The cost of allergy treatment is restricting access for some, stakeholders warn as we head into hayfever season
Australian with allergies pay more than their counterparts overseas, Channel Nine News claims following an investigation into pricing.
But the Pharmacy Guild has queried whether such international comparisons are helpful or accurate.
The Nine investigation compared a pack of Claratyne at $26.99 with the same product, a pack of Clarityn in the UK, at a cost of £9 (AUD$14.60).
It also found that a 30-pack of Zyrtec cost $20.99, with a generic brand costing $18.99 and a UK medicine with the active cetirizine hydrochloride costing £1.30 (AUD$2.11).
However a Bayer spokesperson told Nine that its largest pack of Claratyne – a 75-pack – costs $29.99 at Chemist Warehouse or 40c per tablet, dropping to 32c per tablet if consumers took advantage of its $6 cashback program.
This was a lower price than the 49c per tablet available in the UK, the spokesperson said.
“International comparisons of medicine prices don’t take into account different medicine purchasing systems and market sizes, creating anomalies,” a Pharmacy Guild spokesperson told the AJP.
“Some drugs may be cheaper in other jurisdictions; some may be more expensive.
“As the Channel Nine story shows, competitive discounting in Australia can produce prices well below the UK comparison for the hayfever products mentioned.”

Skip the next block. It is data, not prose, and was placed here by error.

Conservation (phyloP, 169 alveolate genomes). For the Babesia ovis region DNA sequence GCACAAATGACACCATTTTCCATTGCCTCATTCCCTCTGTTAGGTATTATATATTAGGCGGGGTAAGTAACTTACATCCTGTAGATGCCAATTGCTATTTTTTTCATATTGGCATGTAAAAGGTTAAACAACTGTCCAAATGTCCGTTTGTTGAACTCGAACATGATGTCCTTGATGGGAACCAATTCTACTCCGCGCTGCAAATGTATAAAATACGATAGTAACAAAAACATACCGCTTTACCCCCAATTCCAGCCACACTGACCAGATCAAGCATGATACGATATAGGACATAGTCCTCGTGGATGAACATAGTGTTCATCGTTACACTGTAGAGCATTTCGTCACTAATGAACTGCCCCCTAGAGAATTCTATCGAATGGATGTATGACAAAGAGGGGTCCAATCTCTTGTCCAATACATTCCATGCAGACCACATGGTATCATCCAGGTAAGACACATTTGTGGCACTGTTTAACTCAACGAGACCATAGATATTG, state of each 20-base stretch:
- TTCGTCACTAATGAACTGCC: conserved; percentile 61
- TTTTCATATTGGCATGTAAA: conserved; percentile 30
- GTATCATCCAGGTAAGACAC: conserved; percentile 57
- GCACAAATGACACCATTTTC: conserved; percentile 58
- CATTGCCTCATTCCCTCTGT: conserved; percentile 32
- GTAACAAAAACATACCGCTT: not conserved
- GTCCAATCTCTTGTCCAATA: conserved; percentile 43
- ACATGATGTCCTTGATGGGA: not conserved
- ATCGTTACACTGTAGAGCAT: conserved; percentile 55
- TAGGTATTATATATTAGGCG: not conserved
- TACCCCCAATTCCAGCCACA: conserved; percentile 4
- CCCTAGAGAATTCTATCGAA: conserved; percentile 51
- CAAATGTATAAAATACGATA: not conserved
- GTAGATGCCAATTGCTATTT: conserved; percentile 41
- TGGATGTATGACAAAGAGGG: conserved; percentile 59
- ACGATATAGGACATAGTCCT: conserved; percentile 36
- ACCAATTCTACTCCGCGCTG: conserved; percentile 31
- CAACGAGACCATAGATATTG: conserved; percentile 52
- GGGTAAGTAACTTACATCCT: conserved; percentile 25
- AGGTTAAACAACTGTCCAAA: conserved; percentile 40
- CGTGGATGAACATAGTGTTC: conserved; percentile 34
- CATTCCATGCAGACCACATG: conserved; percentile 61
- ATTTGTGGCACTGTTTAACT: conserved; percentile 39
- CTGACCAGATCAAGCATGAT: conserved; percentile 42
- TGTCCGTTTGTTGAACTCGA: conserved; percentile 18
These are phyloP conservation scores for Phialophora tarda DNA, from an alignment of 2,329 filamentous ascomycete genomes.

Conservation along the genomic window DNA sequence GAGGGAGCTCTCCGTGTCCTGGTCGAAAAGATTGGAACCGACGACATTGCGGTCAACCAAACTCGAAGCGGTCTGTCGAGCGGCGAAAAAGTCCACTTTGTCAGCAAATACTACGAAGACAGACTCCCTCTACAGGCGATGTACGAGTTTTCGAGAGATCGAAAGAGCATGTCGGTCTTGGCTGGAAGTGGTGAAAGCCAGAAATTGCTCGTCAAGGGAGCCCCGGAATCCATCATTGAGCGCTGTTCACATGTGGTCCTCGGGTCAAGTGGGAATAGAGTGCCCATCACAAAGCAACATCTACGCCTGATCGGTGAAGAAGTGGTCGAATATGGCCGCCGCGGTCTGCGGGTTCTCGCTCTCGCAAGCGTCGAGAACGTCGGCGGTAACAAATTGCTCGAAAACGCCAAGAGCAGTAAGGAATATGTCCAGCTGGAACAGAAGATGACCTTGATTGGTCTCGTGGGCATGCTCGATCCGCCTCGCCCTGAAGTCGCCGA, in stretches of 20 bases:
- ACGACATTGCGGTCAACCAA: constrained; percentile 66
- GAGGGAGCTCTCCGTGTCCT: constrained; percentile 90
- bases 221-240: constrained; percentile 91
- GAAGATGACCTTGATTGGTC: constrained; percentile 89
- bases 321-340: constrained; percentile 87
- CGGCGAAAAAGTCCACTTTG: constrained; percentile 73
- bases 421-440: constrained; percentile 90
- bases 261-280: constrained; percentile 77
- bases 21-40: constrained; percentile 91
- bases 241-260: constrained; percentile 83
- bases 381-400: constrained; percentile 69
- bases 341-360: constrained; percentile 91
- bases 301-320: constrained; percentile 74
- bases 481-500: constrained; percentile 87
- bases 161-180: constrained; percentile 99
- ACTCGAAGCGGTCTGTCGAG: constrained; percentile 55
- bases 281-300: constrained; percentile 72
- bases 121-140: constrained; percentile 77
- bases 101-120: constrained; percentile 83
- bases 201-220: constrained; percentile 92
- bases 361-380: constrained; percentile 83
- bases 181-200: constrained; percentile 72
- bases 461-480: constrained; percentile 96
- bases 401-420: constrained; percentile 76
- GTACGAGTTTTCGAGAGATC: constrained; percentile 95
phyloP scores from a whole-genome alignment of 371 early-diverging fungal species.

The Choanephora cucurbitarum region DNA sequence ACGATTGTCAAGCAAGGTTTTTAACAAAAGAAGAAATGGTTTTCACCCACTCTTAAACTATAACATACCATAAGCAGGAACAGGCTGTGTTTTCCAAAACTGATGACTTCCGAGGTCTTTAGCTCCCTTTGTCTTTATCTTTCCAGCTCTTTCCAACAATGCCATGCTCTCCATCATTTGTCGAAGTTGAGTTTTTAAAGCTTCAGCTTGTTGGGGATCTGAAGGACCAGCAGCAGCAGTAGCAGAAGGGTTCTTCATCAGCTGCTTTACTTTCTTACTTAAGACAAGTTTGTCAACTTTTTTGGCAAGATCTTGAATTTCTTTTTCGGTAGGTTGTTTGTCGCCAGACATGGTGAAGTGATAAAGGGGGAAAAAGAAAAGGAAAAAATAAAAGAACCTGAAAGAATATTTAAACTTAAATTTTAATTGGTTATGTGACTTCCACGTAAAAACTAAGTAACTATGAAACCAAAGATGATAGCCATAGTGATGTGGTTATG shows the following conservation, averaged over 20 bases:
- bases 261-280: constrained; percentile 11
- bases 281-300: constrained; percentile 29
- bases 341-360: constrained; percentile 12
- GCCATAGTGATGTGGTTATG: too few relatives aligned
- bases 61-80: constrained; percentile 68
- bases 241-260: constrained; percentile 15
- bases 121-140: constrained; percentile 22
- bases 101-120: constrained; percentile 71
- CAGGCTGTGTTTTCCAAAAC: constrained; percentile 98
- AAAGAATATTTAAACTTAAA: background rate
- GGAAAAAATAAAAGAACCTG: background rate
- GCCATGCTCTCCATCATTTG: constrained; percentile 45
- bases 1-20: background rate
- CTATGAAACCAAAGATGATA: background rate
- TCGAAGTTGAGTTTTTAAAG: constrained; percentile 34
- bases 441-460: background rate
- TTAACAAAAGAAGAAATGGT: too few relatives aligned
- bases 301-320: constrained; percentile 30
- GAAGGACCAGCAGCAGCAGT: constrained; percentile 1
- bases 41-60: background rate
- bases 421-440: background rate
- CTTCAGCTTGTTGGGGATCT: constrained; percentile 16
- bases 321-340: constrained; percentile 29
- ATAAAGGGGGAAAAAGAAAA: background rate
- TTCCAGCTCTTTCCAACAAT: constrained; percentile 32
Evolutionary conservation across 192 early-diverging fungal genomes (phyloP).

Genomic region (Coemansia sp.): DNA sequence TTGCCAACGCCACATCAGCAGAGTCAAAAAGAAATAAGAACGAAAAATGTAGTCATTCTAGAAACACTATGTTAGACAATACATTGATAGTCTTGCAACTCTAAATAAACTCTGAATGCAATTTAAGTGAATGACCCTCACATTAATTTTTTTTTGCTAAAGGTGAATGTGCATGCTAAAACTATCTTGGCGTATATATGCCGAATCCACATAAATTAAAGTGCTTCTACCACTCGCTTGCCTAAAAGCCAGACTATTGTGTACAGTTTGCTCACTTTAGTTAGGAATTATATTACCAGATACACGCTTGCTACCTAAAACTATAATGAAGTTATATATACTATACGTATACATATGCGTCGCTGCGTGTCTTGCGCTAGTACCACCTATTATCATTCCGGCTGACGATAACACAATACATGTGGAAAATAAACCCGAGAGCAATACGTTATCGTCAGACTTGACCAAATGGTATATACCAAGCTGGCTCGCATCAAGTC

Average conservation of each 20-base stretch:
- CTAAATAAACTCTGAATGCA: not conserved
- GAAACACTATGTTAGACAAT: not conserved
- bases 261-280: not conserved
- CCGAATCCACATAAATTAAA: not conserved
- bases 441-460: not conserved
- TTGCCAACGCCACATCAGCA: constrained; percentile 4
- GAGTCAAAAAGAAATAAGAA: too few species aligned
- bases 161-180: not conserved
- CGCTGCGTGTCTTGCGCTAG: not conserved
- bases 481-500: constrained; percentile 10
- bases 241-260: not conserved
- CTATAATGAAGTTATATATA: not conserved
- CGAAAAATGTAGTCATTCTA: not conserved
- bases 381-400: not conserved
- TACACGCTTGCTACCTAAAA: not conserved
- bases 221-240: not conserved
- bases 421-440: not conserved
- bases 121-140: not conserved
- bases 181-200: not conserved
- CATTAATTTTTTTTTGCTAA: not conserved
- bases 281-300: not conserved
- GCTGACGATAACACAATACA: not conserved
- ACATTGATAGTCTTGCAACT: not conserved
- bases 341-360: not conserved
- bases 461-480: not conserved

CEO of Allergy and Anaphylaxis Australia Maria Said told the AJP that the organisation was aware that for some people, “the cost of medications is an issue”.
This pertains as much to specialist treatment as to OTCs available in pharmacy, however.
“A lot of people don’t actually go to their GP and get properly diagnosed and get information on how to handle it,” she says.
“People need to be properly diagnosed and guided by specialists; some need prescriptions but others take a Band-Aid approach and take whatever they get over the counter at pharmacies.
“Many people with allergic rhinitis have other allergic conditions, such as eczema or asthma.
“So when you think of the cost of medicines, they do add up: they’re very expensive by the time people get nasal sprays, antihistamines, asthma puffers and cream for their eczema and it really is a significant amount of money.
“So you do get people who can’t afford the nasal sprays they should be having, or the right combination of medicines.
“Then, of course, there’s immunotherapy – for some people it is appropriate to decrease their sensitivity to particular allergens such as pollen or dust mites, but it is very expensive and can cost $1000 a year.”
As the hayfever season begins, she encouraged pharmacists to refer patients who present with hayfever to their doctors to investigate whether prescription or other treatments can help.